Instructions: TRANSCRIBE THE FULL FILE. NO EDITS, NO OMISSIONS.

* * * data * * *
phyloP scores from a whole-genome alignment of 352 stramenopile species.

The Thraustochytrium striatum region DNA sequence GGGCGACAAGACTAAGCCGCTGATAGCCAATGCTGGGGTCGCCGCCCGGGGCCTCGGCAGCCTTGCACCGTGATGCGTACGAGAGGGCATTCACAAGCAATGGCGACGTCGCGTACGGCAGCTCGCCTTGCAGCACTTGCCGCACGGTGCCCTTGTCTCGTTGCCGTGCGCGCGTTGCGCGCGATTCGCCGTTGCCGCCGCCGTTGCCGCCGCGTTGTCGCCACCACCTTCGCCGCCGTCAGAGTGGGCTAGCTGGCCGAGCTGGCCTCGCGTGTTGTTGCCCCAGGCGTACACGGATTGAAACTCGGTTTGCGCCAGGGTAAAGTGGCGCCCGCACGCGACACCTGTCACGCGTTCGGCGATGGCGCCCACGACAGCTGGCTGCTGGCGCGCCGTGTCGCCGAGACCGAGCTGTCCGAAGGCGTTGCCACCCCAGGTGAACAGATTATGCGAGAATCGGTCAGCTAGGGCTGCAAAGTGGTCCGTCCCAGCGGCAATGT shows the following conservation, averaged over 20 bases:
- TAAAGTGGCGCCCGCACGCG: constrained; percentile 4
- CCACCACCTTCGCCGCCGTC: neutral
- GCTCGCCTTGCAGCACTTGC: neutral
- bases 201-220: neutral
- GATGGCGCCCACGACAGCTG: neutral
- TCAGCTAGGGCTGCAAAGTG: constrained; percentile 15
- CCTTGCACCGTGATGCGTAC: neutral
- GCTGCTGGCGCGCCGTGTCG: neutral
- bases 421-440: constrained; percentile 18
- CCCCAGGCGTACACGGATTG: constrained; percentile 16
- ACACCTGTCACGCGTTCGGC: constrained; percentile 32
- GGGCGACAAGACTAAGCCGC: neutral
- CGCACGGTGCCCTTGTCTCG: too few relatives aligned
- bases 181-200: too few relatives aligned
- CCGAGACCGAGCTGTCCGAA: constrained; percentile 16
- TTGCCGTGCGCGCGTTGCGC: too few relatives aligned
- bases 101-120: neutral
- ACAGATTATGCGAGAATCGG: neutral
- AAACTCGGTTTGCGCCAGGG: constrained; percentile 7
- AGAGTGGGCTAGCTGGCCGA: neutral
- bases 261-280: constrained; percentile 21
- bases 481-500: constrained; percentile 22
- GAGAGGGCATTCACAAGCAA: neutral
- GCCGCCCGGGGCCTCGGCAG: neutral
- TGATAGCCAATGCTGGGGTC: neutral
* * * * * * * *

phyloP scores from a whole-genome alignment of 352 stramenopile species.

The Thraustochytrium striatum region DNA sequence GGGCGACAAGACTAAGCCGCTGATAGCCAATGCTGGGGTCGCCGCCCGGGGCCTCGGCAGCCTTGCACCGTGATGCGTACGAGAGGGCATTCACAAGCAATGGCGACGTCGCGTACGGCAGCTCGCCTTGCAGCACTTGCCGCACGGTGCCCTTGTCTCGTTGCCGTGCGCGCGTTGCGCGCGATTCGCCGTTGCCGCCGCCGTTGCCGCCGCGTTGTCGCCACCACCTTCGCCGCCGTCAGAGTGGGCTAGCTGGCCGAGCTGGCCTCGCGTGTTGTTGCCCCAGGCGTACACGGATTGAAACTCGGTTTGCGCCAGGGTAAAGTGGCGCCCGCACGCGACACCTGTCACGCGTTCGGCGATGGCGCCCACGACAGCTGGCTGCTGGCGCGCCGTGTCGCCGAGACCGAGCTGTCCGAAGGCGTTGCCACCCCAGGTGAACAGATTATGCGAGAATCGGTCAGCTAGGGCTGCAAAGTGGTCCGTCCCAGCGGCAATGT shows the following conservation, averaged over 20 bases:
- TAAAGTGGCGCCCGCACGCG: constrained; percentile 4
- CCACCACCTTCGCCGCCGTC: neutral
- GCTCGCCTTGCAGCACTTGC: neutral
- bases 201-220: neutral
- GATGGCGCCCACGACAGCTG: neutral
- TCAGCTAGGGCTGCAAAGTG: constrained; percentile 15
- CCTTGCACCGTGATGCGTAC: neutral
- GCTGCTGGCGCGCCGTGTCG: neutral
- bases 421-440: constrained; percentile 18
- CCCCAGGCGTACACGGATTG: constrained; percentile 16
- ACACCTGTCACGCGTTCGGC: constrained; percentile 32
- GGGCGACAAGACTAAGCCGC: neutral
- CGCACGGTGCCCTTGTCTCG: too few relatives aligned
- bases 181-200: too few relatives aligned
- CCGAGACCGAGCTGTCCGAA: constrained; percentile 16
- TTGCCGTGCGCGCGTTGCGC: too few relatives aligned
- bases 101-120: neutral
- ACAGATTATGCGAGAATCGG: neutral
- AAACTCGGTTTGCGCCAGGG: constrained; percentile 7
- AGAGTGGGCTAGCTGGCCGA: neutral
- bases 261-280: constrained; percentile 21
- bases 481-500: constrained; percentile 22
- GAGAGGGCATTCACAAGCAA: neutral
- GCCGCCCGGGGCCTCGGCAG: neutral
- TGATAGCCAATGCTGGGGTC: neutral